Important Forklift Truck Legislation You Need To Know
All commercial industries are governed by a number of regulations and guidelines to ensure that correct health and safety procedures are followed at all times. The forklift industry is no different, and its various pieces of legislation highlight the fact that operating lift truck machinery can be a hazardous and dangerous thing to do if correct protocol is not followed.
So what are the governing bodies that control the usage of forklifts? And what are the different types of legislation that they enforce?
Dating back to 1998, the Lifting Operations and Lifting Equipment Regulations (LOLER) apply to all companies utilising forklift machinery.
The regulations are clear, and mainly focus on the need for correct planning and preparation by a competent person for all tasks involving lifting equipment, alongside careful management and maintenance of all machinery used for lifting.
All equipment checks should be accompanied by the appropriate records, detailing any failings and steps taken to rectify them (much like a car MOT). The easiest way to carry out this inspection is through the industry standard ‘thorough examination’, that can be performed by the professionals at East Midlands Forklifts.
The Provision and Use of Work Equipment Regulations (PUWER) is the parent legislation from which LOLER derives. Created in 1992, PUWER covers the wider world of working with machinery in a commercial environment, enforcing correct maintenance and inspection of equipment to ensure safety.
Health and Safety at Work Act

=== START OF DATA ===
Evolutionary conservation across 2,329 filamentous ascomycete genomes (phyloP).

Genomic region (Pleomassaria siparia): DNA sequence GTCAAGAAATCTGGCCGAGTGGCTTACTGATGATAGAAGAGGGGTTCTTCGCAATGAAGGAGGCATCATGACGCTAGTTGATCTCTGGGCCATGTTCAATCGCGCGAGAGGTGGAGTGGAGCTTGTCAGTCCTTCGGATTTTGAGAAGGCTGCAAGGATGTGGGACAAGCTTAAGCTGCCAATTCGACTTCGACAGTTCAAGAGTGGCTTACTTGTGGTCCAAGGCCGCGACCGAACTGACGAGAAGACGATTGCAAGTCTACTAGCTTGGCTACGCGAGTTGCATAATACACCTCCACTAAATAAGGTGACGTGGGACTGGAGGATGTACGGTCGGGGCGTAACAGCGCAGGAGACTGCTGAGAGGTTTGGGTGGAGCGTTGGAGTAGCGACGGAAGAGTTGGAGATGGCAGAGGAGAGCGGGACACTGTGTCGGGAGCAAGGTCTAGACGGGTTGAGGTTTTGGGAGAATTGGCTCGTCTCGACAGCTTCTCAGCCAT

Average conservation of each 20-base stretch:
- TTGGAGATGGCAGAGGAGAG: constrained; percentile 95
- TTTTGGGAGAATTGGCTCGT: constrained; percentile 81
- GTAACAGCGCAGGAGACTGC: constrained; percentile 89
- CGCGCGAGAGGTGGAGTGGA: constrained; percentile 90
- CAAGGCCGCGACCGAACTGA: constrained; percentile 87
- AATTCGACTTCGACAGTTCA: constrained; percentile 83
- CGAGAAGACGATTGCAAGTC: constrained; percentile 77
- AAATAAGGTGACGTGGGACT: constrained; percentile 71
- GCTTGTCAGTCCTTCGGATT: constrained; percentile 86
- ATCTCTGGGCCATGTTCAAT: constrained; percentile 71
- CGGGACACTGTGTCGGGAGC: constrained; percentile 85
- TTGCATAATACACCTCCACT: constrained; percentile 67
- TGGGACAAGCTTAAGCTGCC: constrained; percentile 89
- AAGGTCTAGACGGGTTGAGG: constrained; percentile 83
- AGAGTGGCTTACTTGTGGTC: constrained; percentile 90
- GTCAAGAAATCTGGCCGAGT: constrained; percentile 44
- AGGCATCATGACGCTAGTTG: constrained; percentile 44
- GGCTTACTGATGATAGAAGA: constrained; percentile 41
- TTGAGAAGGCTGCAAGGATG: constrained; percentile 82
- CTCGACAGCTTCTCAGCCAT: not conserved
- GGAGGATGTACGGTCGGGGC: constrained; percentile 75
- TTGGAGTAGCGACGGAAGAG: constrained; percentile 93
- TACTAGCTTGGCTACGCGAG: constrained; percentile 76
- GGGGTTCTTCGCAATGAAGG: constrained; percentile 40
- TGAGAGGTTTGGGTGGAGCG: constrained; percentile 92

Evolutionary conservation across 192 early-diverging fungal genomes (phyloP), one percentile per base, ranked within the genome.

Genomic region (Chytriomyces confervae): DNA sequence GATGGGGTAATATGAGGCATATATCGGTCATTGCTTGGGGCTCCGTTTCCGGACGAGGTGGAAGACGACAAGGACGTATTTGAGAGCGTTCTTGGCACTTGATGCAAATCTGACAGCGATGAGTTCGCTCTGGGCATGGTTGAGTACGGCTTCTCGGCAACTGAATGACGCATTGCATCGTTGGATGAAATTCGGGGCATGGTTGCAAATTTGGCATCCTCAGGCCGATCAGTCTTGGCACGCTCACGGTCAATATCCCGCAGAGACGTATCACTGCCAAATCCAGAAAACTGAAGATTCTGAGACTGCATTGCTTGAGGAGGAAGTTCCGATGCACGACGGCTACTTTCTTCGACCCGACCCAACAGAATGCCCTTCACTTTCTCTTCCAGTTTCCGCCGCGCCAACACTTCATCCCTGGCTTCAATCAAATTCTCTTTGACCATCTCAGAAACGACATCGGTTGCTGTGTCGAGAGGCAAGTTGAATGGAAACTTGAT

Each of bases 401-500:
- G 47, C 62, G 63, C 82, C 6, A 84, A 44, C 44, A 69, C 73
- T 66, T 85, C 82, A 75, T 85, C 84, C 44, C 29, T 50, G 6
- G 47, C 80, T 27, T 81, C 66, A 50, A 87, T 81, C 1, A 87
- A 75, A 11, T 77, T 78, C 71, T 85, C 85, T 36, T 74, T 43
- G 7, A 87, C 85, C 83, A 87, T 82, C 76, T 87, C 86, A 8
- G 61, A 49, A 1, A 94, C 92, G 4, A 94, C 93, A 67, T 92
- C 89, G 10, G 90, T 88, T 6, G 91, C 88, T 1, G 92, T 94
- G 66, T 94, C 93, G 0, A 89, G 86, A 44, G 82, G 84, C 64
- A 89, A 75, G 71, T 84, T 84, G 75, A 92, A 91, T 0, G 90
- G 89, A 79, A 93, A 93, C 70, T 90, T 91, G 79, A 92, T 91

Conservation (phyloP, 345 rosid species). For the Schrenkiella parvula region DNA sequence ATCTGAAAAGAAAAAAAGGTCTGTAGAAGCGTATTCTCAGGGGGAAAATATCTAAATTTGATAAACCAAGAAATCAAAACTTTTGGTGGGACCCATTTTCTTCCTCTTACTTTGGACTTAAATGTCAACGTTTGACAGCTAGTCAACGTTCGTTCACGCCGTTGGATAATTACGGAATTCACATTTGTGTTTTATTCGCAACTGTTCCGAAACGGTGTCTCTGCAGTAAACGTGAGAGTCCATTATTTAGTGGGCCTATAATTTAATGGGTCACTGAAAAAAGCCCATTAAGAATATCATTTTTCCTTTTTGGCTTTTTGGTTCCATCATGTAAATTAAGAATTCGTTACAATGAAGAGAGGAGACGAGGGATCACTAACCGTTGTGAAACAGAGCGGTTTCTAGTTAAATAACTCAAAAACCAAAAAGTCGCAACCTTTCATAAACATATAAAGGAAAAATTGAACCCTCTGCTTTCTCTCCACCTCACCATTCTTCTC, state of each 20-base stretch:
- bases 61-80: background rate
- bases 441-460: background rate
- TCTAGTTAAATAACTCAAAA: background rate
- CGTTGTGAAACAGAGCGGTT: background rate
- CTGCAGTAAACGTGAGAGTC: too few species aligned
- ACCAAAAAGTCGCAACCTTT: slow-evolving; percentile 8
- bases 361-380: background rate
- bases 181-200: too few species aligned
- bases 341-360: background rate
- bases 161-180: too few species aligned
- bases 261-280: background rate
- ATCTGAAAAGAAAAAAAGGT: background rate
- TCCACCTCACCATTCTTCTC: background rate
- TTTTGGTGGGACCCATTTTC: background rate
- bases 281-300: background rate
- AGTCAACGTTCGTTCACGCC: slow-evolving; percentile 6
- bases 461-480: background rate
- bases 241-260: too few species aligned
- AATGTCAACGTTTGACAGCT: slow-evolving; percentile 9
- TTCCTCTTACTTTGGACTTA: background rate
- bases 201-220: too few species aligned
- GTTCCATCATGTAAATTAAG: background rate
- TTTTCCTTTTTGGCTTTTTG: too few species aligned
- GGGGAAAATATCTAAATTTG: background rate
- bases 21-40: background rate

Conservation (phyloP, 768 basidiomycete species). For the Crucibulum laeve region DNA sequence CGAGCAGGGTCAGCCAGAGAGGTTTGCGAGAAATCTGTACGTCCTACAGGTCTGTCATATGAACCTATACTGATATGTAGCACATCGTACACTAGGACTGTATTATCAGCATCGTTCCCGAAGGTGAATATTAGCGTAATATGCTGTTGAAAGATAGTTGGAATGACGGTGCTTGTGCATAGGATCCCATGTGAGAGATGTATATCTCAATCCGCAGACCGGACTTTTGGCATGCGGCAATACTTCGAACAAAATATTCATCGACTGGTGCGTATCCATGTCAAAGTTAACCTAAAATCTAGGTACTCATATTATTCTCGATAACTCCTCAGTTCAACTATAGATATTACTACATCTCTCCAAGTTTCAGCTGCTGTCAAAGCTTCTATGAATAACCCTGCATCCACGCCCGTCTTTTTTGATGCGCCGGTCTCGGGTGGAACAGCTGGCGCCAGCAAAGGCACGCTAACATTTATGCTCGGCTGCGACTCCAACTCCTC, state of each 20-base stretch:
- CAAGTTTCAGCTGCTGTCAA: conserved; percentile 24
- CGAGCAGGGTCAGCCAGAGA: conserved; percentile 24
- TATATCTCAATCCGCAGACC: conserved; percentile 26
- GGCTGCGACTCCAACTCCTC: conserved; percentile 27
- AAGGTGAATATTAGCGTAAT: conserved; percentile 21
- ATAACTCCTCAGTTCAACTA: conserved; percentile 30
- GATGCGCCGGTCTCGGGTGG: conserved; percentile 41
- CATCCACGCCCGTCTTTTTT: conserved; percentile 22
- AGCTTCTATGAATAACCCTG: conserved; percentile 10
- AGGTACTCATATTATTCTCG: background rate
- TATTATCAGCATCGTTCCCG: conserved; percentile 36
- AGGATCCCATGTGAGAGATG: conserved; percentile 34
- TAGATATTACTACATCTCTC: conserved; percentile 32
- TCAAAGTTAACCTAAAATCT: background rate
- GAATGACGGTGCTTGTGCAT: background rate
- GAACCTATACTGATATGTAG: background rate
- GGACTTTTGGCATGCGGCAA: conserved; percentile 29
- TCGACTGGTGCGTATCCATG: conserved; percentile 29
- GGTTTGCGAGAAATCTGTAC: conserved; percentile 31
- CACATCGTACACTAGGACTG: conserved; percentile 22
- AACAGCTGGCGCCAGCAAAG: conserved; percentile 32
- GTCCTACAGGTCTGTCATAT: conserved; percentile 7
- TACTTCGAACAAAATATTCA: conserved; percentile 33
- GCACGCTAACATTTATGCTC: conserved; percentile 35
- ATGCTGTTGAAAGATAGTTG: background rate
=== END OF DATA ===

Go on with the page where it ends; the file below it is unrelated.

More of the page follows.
First introduced back in 1975 (and amended at various points since), the Health and Safety at Work Act enforces employers to exercise “reasonable and practicable” steps to achieve the required level of health and safety in their workplaces. While the means of achieving these standards are largely left up to the employer, the accepted practice is to identify and remove risks to employees and visitors through a series of inspections and hazard assessments. The forklift ‘thorough examination’ would fall under this bracket.
Approved Code of Practice
A 2013 update of the Approved Code of Practice, first published in 1989, included specifications regarding forklift operator training. This attempted to introduce a defined standard for this practice in the UK, building on the work of the Road Transport Industry Training Board’s “red book” that had been the guide up to this point.
ACOP breaks the training down into three distinct phases of training:
- Basic Training: a course followed by a test
- Specific Job Training: a recognised understanding of the workplace and the handling machinery
- Familiarisation Training: working while being closely supervised
The Approved Code of Practice guidelines are the first port of call for managers and employers operating in the forklift industry, and ensure that all companies stay compliant with the law.
East Midlands Forklifts are the leading providers of forklift sales and repairs in the region. Our team are on hand to carry out thorough examinations of all forklifts, in line with FLTA regulations, ensuring that your lift trucks remain safe and in compliance with legislation.
Get in touch today for more information.